延长诊间服务时间可降低健康方面的支出


  【24drs.com】根据2000-2008年间「美国医疗费用支出调查」30,714名病患的资料,在延长诊间服务时间内接受常规健康照护者,就诊次数、处方药物、急诊次数、住院等总花费降低超过10%。
  
  加州大学达维斯分校Sacramento医学院健康政策与研究中心家庭与社区医学系Anthony Jerant医师等人在9月家庭医学志发表研究结果。
  
  作者们写道,两年研究期间内,病患报告了他们利用傍晚和周末时的诊间服务情况,两年的健康照护总费用比那些未曾在傍晚或周末就诊者少,死亡率方面也无明显不良影响。
  
  他们连续两年探讨了接受和未接受延长诊间服务的病患,并比较了各组的健康照护使用与费用,他们也分析了2000- 2005年的回应资料,以确认至2006年的所有原因死亡率。
  
  在延长诊间时间接受照护的病患,比较少就诊、少用处方药物、较少急诊次数与住院,且相关花费降低。
  
  与没有在延长时间接受照护组相比,在延长诊间时间接受照护组的两年总花费降低了10.4%(95%信心区间[CI],7.2% - 13.4%;P < .01)。
  
  校正社会人口统计学因素、医疗保险情况、以及医疗费用支出调查之年份等可能影响因素之后,再度进行分析,第2年时,在延长时间就诊和明显降低急诊使用有关(就诊次数降低1.9%;95% CI,0.8% - 3.7%;P = .04),但是住院方面则无。
  
  校正第2年急诊与住院开支、或就诊总次数与处方药物数之后,这项关联并未明显降低。
  
  再加上校正处方花费,则减弱了此关联,校正诊间相关花费则更进一步减弱关联性。
  
  到了2006年底,833名回应者(3.7%)死亡,包括了在两年期间接受延长诊间时间组的有191人(2.3%),以及未接受延长时间组的642人(4.0%)。
  
  在2000-2005年纳入的病患中,死亡率和接受延长诊间时间之间并无统计上的关联(校正风险比1.11;95% CI,0.92 - 1.35;P = .28; n = 22,766)。
  
  作者们指出,开业的健康照护提供者延长服务时间更可以降低一般的照护成本,包括药物费用降低、约诊时间比较不会医嘱随意检查。
  
  作者们认为,这研究结果有助于意欲以相对简单之方法确认这类实务的健康管理当局和政策制定者,这对健康照护之金融危机是个重要目标。
  此外,就处置立场来看,提供延长服务时间就诊的病患,比较不会要求专利药物和随意检查;后续探讨这些和其它机转的研究将会对此议题更有帮助。
  
  资料来源:http://www.24drs.com/professional/list/content.asp?x_idno=6942&x_classno=0&x_chkdelpoint=Y
  

Extended Office Hours Linked to Lower Health Expenditures

By Troy Brown
Medscape Medical News

September 10, 2012 — Patients with access to regular healthcare that included extended office hours had less use of and more than 10% lower total expenditures for office visits, prescription medications, emergency department visits, and hospitalizations, according to data from 30,714 patients surveyed for the Medical Expenditure Panel Survey between 2000 and 2008.

Anthony Jerant, MD, a professor of family medicine from the Department of Family and Community Medicine at the Center for Healthcare Policy and Research at the University of California, Davis, School of Medicine in Sacramento, and colleagues report their findings in the September issue of the Annals of Family Medicine.

"Patients reporting in both study years that their usual source of care offered evening and weekend hours had lower year 2 total health care expenditures than those consistently reporting no evening and weekend access, without apparent adverse effects on mortality," the authors write.

They looked at data for patients who reported access or no access to extended hours by their usual source of care in 2 consecutive years and compared use of healthcare and health expenditures for year 2 for both groups. They also analyzed data for respondents enrolled in 2000 to 2005 to determine all-cause mortality through 2006.

Patients with access to care during extended hours reported less use and lower associated expenditures for office visits, prescription medications, emergency department visits, and hospitalizations.

Total health expenditures for year 2 were 10.4% lower (95% confidence interval [CI], 7.2% - 13.4%; P < .01) in the group with access to extended hours compared with the group without access to extended hours.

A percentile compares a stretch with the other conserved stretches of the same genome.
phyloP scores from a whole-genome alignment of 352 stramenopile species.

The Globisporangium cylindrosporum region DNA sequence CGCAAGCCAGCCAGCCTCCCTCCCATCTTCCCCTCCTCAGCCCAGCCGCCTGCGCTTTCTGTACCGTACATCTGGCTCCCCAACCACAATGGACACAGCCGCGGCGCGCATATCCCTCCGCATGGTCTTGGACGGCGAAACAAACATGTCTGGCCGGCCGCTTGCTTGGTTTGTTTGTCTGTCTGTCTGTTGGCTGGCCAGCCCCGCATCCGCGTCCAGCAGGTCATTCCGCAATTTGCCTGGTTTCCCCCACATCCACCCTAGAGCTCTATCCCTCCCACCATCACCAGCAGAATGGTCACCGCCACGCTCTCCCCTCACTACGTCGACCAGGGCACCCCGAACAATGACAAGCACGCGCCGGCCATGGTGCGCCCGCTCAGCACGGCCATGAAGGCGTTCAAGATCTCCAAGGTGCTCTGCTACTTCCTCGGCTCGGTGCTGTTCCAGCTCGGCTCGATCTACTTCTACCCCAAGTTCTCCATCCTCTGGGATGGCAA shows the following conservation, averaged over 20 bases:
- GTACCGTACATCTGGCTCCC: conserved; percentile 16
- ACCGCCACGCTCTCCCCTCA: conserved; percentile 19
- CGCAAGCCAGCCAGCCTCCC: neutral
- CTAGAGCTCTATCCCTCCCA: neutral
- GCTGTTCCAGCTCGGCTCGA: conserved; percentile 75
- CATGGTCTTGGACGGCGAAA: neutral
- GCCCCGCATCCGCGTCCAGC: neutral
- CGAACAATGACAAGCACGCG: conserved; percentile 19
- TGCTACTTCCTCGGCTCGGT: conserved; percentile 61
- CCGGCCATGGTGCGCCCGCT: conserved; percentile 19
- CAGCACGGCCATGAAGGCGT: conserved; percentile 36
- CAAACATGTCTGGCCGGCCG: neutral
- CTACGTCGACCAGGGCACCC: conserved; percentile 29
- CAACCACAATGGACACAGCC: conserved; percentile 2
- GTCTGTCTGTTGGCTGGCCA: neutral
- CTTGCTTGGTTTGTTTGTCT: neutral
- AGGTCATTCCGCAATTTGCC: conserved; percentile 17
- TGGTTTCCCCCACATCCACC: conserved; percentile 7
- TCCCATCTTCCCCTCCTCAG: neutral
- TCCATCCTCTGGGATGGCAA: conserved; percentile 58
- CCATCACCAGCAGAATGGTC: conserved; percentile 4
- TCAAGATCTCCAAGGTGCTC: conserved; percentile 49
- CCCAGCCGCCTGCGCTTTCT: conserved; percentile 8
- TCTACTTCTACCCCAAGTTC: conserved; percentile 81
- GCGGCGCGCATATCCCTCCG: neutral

Additional analyses were performed after adjusting for potential confounders including sociodemographic factors, medical insurance status, and Medical Expenditures Panel Survey panel year. Access to extended hours was associated with significantly lower emergency department use (1.9% fewer visits; 95% CI, 0.8% - 3.7%; P = .04) during year 2, but not hospitalizations.

This association was not significantly reduced by adjustment for year 2 emergency department and inpatient spending or for total number of office visits and number of prescription drugs.

Additional adjustment for prescription spending attenuated this association, and adjustment for office-related expenditures attenuated it even further.

By the end of 2006, 833 respondents (3.7%) had died: 191 (2.3%) of patients with access to extended hours during both years and 642 (4.0%) of patients without extended access for both years.

There was no statistical association between mortality and access to extended hours among patients who were enrolled in the 2000 to 2005 panels (adjusted hazard ratio, 1.11; 95% CI, 0.92 - 1.35; P = .28; n = 22,766).

The authors note that healthcare providers who work in practices that offer extended hours may be more inclined toward cost-conscious care in general, including the use of lower-cost (eg, generic) medications and less ordering of discretionary testing during office appointments.

"This finding may be useful to health administrators and policy makers interested in relatively simple ways of identifying such practices — a seemingly important aim given the health care financing crisis. Additionally, or alternatively, practices offering extended access may attract patients less likely, from a dispositional standpoint, to request brand name medications and discretionary testing. Studies designed to examine these and other mechanisms would be helpful," the authors write.

The authors have disclosed no relevant financial relationships.

Ann Fam Med. 2012;10:388-395.

    
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